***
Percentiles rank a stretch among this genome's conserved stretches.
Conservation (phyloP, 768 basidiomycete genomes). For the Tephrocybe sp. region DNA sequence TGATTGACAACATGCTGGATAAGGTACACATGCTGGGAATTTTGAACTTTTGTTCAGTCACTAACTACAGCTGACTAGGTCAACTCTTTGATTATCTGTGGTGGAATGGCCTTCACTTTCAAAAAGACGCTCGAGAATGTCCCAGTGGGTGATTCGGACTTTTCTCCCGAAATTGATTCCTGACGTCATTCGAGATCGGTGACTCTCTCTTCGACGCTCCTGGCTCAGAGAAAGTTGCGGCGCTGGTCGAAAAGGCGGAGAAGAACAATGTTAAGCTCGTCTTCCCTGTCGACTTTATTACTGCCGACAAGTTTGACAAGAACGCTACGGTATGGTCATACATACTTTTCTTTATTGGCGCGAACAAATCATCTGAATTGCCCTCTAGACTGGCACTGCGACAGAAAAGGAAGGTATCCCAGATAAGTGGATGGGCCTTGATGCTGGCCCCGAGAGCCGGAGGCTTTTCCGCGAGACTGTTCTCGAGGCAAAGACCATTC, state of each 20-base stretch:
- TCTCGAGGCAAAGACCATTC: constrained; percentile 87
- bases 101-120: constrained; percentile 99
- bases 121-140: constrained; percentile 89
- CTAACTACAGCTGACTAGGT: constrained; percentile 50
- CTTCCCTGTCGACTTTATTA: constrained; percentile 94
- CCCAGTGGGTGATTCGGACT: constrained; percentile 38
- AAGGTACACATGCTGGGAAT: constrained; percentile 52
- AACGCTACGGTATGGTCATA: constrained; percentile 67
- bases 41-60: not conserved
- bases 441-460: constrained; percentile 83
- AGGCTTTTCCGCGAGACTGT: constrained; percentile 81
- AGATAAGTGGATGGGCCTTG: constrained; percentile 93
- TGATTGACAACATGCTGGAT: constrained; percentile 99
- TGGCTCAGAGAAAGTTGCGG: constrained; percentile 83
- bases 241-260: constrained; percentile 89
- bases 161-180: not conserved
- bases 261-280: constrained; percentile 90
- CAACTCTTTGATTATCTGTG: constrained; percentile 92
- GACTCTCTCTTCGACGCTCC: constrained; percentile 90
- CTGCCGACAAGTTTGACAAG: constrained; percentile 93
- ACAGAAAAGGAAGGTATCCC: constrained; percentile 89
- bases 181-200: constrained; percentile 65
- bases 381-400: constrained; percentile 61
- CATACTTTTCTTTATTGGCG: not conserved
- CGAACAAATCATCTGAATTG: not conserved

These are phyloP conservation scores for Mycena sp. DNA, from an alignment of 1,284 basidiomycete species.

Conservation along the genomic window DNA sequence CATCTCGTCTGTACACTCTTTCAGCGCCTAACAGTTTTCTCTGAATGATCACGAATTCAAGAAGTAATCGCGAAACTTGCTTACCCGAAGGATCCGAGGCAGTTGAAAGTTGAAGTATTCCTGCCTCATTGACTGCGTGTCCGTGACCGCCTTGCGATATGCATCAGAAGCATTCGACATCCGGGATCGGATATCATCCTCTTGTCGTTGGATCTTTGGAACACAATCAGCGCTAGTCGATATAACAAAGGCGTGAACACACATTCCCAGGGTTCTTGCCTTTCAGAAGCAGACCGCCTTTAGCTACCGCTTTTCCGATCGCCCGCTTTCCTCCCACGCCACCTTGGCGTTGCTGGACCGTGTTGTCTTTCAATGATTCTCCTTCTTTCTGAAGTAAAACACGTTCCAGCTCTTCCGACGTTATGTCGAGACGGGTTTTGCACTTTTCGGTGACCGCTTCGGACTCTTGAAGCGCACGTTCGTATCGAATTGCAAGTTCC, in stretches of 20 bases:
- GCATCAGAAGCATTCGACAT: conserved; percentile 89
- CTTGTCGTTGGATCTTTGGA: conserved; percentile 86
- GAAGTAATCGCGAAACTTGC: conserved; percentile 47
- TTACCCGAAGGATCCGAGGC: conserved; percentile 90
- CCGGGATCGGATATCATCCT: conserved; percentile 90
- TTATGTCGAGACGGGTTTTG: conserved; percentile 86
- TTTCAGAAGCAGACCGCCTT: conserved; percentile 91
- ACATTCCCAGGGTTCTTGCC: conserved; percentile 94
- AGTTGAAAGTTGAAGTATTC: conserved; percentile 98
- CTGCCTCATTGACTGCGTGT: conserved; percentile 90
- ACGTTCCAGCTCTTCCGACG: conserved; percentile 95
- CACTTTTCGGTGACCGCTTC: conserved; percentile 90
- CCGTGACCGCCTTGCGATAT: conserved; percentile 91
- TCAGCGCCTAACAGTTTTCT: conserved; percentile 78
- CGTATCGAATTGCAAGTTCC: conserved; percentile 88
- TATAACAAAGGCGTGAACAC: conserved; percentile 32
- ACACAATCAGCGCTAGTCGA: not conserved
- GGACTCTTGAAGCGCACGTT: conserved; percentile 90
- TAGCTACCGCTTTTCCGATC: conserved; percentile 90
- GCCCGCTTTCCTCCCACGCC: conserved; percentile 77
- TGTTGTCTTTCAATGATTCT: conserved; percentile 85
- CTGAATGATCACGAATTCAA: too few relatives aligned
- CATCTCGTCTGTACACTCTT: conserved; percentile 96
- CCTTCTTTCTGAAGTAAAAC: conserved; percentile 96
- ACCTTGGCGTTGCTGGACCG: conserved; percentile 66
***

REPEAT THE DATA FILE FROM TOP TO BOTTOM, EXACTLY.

Percentiles rank a stretch among this genome's conserved stretches.
Conservation (phyloP, 768 basidiomycete genomes). For the Tephrocybe sp. region DNA sequence TGATTGACAACATGCTGGATAAGGTACACATGCTGGGAATTTTGAACTTTTGTTCAGTCACTAACTACAGCTGACTAGGTCAACTCTTTGATTATCTGTGGTGGAATGGCCTTCACTTTCAAAAAGACGCTCGAGAATGTCCCAGTGGGTGATTCGGACTTTTCTCCCGAAATTGATTCCTGACGTCATTCGAGATCGGTGACTCTCTCTTCGACGCTCCTGGCTCAGAGAAAGTTGCGGCGCTGGTCGAAAAGGCGGAGAAGAACAATGTTAAGCTCGTCTTCCCTGTCGACTTTATTACTGCCGACAAGTTTGACAAGAACGCTACGGTATGGTCATACATACTTTTCTTTATTGGCGCGAACAAATCATCTGAATTGCCCTCTAGACTGGCACTGCGACAGAAAAGGAAGGTATCCCAGATAAGTGGATGGGCCTTGATGCTGGCCCCGAGAGCCGGAGGCTTTTCCGCGAGACTGTTCTCGAGGCAAAGACCATTC, state of each 20-base stretch:
- TCTCGAGGCAAAGACCATTC: constrained; percentile 87
- bases 101-120: constrained; percentile 99
- bases 121-140: constrained; percentile 89
- CTAACTACAGCTGACTAGGT: constrained; percentile 50
- CTTCCCTGTCGACTTTATTA: constrained; percentile 94
- CCCAGTGGGTGATTCGGACT: constrained; percentile 38
- AAGGTACACATGCTGGGAAT: constrained; percentile 52
- AACGCTACGGTATGGTCATA: constrained; percentile 67
- bases 41-60: not conserved
- bases 441-460: constrained; percentile 83
- AGGCTTTTCCGCGAGACTGT: constrained; percentile 81
- AGATAAGTGGATGGGCCTTG: constrained; percentile 93
- TGATTGACAACATGCTGGAT: constrained; percentile 99
- TGGCTCAGAGAAAGTTGCGG: constrained; percentile 83
- bases 241-260: constrained; percentile 89
- bases 161-180: not conserved
- bases 261-280: constrained; percentile 90
- CAACTCTTTGATTATCTGTG: constrained; percentile 92
- GACTCTCTCTTCGACGCTCC: constrained; percentile 90
- CTGCCGACAAGTTTGACAAG: constrained; percentile 93
- ACAGAAAAGGAAGGTATCCC: constrained; percentile 89
- bases 181-200: constrained; percentile 65
- bases 381-400: constrained; percentile 61
- CATACTTTTCTTTATTGGCG: not conserved
- CGAACAAATCATCTGAATTG: not conserved

These are phyloP conservation scores for Mycena sp. DNA, from an alignment of 1,284 basidiomycete species.

Conservation along the genomic window DNA sequence CATCTCGTCTGTACACTCTTTCAGCGCCTAACAGTTTTCTCTGAATGATCACGAATTCAAGAAGTAATCGCGAAACTTGCTTACCCGAAGGATCCGAGGCAGTTGAAAGTTGAAGTATTCCTGCCTCATTGACTGCGTGTCCGTGACCGCCTTGCGATATGCATCAGAAGCATTCGACATCCGGGATCGGATATCATCCTCTTGTCGTTGGATCTTTGGAACACAATCAGCGCTAGTCGATATAACAAAGGCGTGAACACACATTCCCAGGGTTCTTGCCTTTCAGAAGCAGACCGCCTTTAGCTACCGCTTTTCCGATCGCCCGCTTTCCTCCCACGCCACCTTGGCGTTGCTGGACCGTGTTGTCTTTCAATGATTCTCCTTCTTTCTGAAGTAAAACACGTTCCAGCTCTTCCGACGTTATGTCGAGACGGGTTTTGCACTTTTCGGTGACCGCTTCGGACTCTTGAAGCGCACGTTCGTATCGAATTGCAAGTTCC, in stretches of 20 bases:
- GCATCAGAAGCATTCGACAT: conserved; percentile 89
- CTTGTCGTTGGATCTTTGGA: conserved; percentile 86
- GAAGTAATCGCGAAACTTGC: conserved; percentile 47
- TTACCCGAAGGATCCGAGGC: conserved; percentile 90
- CCGGGATCGGATATCATCCT: conserved; percentile 90
- TTATGTCGAGACGGGTTTTG: conserved; percentile 86
- TTTCAGAAGCAGACCGCCTT: conserved; percentile 91
- ACATTCCCAGGGTTCTTGCC: conserved; percentile 94
- AGTTGAAAGTTGAAGTATTC: conserved; percentile 98
- CTGCCTCATTGACTGCGTGT: conserved; percentile 90
- ACGTTCCAGCTCTTCCGACG: conserved; percentile 95
- CACTTTTCGGTGACCGCTTC: conserved; percentile 90
- CCGTGACCGCCTTGCGATAT: conserved; percentile 91
- TCAGCGCCTAACAGTTTTCT: conserved; percentile 78
- CGTATCGAATTGCAAGTTCC: conserved; percentile 88
- TATAACAAAGGCGTGAACAC: conserved; percentile 32
- ACACAATCAGCGCTAGTCGA: not conserved
- GGACTCTTGAAGCGCACGTT: conserved; percentile 90
- TAGCTACCGCTTTTCCGATC: conserved; percentile 90
- GCCCGCTTTCCTCCCACGCC: conserved; percentile 77
- TGTTGTCTTTCAATGATTCT: conserved; percentile 85
- CTGAATGATCACGAATTCAA: too few relatives aligned
- CATCTCGTCTGTACACTCTT: conserved; percentile 96
- CCTTCTTTCTGAAGTAAAAC: conserved; percentile 96
- ACCTTGGCGTTGCTGGACCG: conserved; percentile 66